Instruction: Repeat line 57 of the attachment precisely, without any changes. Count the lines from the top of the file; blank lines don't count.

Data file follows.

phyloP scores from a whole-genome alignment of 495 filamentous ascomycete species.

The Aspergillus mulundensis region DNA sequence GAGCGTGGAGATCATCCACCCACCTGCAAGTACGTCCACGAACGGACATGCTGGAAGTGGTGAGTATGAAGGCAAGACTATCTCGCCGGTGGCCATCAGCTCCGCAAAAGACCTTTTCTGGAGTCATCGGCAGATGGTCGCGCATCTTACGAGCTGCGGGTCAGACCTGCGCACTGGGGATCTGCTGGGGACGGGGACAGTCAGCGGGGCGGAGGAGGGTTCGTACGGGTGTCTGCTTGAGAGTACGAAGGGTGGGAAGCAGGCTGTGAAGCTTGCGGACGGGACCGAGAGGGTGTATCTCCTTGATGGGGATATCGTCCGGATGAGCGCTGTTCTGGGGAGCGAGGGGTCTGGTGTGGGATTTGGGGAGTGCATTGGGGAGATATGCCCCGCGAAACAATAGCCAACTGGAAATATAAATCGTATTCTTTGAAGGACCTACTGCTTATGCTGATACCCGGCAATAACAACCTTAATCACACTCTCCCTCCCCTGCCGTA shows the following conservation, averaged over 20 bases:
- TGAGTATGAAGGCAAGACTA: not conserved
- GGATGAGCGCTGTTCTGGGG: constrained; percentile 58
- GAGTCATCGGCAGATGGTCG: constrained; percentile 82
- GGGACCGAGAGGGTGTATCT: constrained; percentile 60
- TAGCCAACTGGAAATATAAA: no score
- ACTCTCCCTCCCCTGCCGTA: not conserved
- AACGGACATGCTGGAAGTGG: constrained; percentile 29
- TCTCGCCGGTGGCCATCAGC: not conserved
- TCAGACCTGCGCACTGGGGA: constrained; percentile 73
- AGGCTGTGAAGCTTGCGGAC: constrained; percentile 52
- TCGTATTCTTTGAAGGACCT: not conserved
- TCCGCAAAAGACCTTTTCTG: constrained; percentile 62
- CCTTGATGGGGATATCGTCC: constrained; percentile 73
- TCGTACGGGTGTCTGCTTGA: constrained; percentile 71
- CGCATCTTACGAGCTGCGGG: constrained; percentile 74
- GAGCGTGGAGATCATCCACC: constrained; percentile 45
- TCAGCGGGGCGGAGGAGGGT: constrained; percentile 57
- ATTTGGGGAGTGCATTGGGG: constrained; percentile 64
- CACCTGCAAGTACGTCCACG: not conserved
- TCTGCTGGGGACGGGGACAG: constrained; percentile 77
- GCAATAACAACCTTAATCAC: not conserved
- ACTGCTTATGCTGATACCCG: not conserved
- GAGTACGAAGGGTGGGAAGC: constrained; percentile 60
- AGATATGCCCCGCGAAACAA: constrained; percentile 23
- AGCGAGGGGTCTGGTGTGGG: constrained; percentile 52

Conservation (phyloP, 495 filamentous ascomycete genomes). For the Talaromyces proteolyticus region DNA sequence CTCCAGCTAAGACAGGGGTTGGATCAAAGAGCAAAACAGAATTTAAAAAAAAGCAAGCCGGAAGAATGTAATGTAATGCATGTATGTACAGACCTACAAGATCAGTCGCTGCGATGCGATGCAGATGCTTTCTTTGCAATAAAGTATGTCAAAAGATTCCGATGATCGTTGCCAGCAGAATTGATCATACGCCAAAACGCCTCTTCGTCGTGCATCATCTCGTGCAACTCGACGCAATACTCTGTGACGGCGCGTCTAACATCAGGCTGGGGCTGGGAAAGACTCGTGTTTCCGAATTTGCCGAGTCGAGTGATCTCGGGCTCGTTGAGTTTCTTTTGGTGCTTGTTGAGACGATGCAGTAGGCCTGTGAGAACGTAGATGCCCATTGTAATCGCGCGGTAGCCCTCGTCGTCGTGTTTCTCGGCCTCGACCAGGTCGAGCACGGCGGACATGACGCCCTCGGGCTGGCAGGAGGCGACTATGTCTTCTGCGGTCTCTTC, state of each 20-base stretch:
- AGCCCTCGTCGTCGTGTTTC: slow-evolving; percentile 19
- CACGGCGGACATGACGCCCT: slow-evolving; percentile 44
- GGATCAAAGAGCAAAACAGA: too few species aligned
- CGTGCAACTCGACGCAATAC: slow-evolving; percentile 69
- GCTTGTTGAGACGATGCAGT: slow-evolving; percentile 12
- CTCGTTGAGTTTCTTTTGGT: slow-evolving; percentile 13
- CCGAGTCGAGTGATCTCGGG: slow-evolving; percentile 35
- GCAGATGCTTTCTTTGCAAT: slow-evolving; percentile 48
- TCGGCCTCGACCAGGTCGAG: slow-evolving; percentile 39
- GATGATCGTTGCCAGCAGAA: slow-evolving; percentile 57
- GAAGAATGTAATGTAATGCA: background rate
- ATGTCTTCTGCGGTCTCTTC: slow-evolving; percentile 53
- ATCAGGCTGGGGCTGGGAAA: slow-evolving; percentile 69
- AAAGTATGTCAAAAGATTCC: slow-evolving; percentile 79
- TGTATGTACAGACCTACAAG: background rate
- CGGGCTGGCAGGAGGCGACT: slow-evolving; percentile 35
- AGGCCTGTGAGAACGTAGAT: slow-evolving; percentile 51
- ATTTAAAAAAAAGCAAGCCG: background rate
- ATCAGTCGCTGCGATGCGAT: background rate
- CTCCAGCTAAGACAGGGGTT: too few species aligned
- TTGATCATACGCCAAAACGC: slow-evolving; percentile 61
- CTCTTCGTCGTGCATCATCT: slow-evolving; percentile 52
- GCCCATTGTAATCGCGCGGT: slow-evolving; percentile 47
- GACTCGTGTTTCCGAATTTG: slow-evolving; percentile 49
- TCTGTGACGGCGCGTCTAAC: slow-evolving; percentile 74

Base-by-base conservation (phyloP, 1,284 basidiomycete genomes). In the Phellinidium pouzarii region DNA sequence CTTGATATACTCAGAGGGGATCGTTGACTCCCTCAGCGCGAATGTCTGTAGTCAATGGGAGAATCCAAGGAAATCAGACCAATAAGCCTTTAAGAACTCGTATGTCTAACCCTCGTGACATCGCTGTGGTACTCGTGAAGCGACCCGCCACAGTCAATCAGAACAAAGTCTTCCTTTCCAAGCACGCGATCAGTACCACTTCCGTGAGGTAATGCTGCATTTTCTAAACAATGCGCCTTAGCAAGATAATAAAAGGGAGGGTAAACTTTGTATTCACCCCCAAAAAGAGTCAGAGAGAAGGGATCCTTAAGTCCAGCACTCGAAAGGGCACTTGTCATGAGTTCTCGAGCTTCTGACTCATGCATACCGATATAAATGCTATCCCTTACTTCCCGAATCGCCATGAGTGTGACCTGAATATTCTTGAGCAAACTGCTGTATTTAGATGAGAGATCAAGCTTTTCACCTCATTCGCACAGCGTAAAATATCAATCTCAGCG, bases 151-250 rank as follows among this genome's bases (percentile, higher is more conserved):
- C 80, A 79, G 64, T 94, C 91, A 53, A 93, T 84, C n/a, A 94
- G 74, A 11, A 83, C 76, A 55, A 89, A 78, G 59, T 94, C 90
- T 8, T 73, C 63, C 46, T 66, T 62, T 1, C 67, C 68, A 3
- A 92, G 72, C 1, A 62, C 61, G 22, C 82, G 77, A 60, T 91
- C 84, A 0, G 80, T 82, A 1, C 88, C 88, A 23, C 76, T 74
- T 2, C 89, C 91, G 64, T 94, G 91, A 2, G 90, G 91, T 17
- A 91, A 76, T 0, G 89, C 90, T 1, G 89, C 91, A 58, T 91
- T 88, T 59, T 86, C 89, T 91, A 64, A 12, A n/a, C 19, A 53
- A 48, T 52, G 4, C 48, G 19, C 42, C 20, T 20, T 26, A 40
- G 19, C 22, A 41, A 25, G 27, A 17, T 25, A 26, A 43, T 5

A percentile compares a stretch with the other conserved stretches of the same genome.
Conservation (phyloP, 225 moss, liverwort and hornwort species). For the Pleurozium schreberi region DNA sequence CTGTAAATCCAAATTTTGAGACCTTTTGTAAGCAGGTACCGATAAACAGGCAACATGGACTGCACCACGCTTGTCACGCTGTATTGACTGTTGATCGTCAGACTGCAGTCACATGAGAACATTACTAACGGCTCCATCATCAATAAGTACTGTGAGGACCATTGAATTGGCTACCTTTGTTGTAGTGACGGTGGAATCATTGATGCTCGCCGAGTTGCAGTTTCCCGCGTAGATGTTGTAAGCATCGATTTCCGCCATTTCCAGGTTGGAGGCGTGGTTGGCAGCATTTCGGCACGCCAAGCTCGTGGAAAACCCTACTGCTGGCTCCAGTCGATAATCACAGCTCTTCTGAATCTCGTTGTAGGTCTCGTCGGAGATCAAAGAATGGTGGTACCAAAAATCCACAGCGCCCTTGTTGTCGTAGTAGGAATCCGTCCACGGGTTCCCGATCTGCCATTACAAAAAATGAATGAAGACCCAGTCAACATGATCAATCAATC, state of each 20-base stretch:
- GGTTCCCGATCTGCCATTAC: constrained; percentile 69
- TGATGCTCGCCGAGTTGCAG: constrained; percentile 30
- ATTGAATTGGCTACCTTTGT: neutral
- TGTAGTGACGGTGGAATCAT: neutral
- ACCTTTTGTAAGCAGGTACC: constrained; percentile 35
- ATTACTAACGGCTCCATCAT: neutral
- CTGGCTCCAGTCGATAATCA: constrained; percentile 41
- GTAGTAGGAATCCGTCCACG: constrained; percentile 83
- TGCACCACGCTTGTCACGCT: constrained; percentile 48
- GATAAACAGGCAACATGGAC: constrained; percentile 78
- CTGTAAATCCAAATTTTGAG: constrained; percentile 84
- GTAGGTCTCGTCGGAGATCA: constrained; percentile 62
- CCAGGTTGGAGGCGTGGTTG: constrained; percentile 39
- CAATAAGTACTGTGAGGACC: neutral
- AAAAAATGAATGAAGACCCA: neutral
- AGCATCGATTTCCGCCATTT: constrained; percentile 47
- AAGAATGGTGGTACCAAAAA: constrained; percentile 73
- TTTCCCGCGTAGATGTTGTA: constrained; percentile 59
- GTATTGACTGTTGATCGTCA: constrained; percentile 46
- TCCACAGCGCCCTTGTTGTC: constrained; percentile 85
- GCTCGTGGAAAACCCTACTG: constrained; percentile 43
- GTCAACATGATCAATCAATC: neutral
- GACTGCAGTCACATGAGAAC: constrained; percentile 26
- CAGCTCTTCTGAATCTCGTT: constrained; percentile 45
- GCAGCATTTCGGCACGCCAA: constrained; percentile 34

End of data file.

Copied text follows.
- T 8, T 73, C 63, C 46, T 66, T 62, T 1, C 67, C 68, A 3